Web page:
Tackling the ‘Poverty of Participation’

A Report from the Scottish Government’s Social Justice Engagement Workshop, by Elke Heins and Jan Eichhorn

The Scottish Government invited a range of organisations, including the Academy of Government, to an engagement workshop on 29 April 2015. The purpose was to discuss how to build public participation into a conversation on social justice in Scotland which the Government is intending to hold over the summer and autumn of 2015 with the aim to reach people who would normally not be in such conversations.

The turnout for this event held at the Grassmarket Community Project showed that there is clearly a lot of enthusiasm for social justice in Scotland. The third sector expectedly turned out in large numbers and, quite in contrast to many knowledge exchange events organised by academics like us, the Scottish Government itself fielded an impressive number of participants from various Departments that will be central to making a social justice strategy a success.

In her introductory remarks Shirley Laing from the Scottish Government explained that a paper serving as a ‘starting point’ for the conversation will be coming out in June alongside a call for participation. The Government emphasises that they want a meaningful, credible and shared discussion about the question what a socially fairer Scotland would look like in the future. In December a first version of a ‘shared action plan’ is then expected to be produced.

A change in policy, practice and culture is needed

Participants were quick to highlight that the social justice movement is already there, but the question is how to augment and celebrate the existing initiatives to meet the aspirations. It was agreed that we need to think and act differently if we want a different Scotland, starting with the way how we get the voice of the public heard on matters such as poverty or social justice, in a way that it is not just acknowledged but can have an influence. One participant aptly observed that ‘poverty of participation’ is at the core of many problems. It is simply not enough to look for quick fixes – for example, if there is a housing crisis, build homes; if there is unemployment, create jobs, and so on – but actually involve people in decision-making and include them in the ‘coproduction’ (although this term is arguably contested) in finding new solutions.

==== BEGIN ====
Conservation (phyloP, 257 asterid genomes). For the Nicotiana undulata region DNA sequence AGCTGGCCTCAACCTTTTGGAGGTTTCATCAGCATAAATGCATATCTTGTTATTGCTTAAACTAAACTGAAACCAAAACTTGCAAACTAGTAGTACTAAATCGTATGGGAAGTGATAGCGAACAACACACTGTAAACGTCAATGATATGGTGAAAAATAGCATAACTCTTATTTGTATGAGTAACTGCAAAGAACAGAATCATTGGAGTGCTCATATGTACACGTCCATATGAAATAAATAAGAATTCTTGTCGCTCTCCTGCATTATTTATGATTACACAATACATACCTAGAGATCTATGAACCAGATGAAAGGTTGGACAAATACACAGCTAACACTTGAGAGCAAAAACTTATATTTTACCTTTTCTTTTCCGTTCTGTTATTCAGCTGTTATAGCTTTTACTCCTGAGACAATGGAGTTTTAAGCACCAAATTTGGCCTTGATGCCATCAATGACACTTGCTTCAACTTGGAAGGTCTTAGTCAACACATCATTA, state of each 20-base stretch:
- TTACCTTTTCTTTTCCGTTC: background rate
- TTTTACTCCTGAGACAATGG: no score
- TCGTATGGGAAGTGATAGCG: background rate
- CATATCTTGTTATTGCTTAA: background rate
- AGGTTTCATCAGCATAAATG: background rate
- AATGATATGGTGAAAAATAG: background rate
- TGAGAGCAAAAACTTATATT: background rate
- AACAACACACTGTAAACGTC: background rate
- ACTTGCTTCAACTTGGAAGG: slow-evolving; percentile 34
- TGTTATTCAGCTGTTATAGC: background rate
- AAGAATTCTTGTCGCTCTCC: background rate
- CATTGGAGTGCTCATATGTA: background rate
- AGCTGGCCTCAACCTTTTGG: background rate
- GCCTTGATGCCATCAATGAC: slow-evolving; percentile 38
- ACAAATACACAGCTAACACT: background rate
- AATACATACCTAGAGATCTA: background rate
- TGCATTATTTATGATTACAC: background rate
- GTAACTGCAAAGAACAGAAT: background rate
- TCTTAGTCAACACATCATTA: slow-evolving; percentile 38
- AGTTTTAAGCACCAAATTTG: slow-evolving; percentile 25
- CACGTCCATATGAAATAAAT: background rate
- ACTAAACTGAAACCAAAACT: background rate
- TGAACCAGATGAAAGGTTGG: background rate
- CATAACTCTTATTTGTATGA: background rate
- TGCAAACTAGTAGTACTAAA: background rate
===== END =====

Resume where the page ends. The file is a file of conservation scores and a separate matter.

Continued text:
Recognising the problem of scarring effects from fairly tokenistic consultations in the past (often with the usual suspects) that disappeared into nowhere, there was a strong consensus that we need to have opportunities to discuss new, big ideas before they are brought to Parliament. The example of participatory budget discussions that were trialled elsewhere in Europe to ensure much more practical, continuing commitment of ordinary citizens seemed to have met with great interest among the workshop participants. Participants also thought that the process should focus on solutions, addressing what changes need to be made rather than just highlighting problems that are already well-understood. Engagement should not ‘start with chapter 1’ as there is already an abundance of knowledge out there.

What do people need to engage?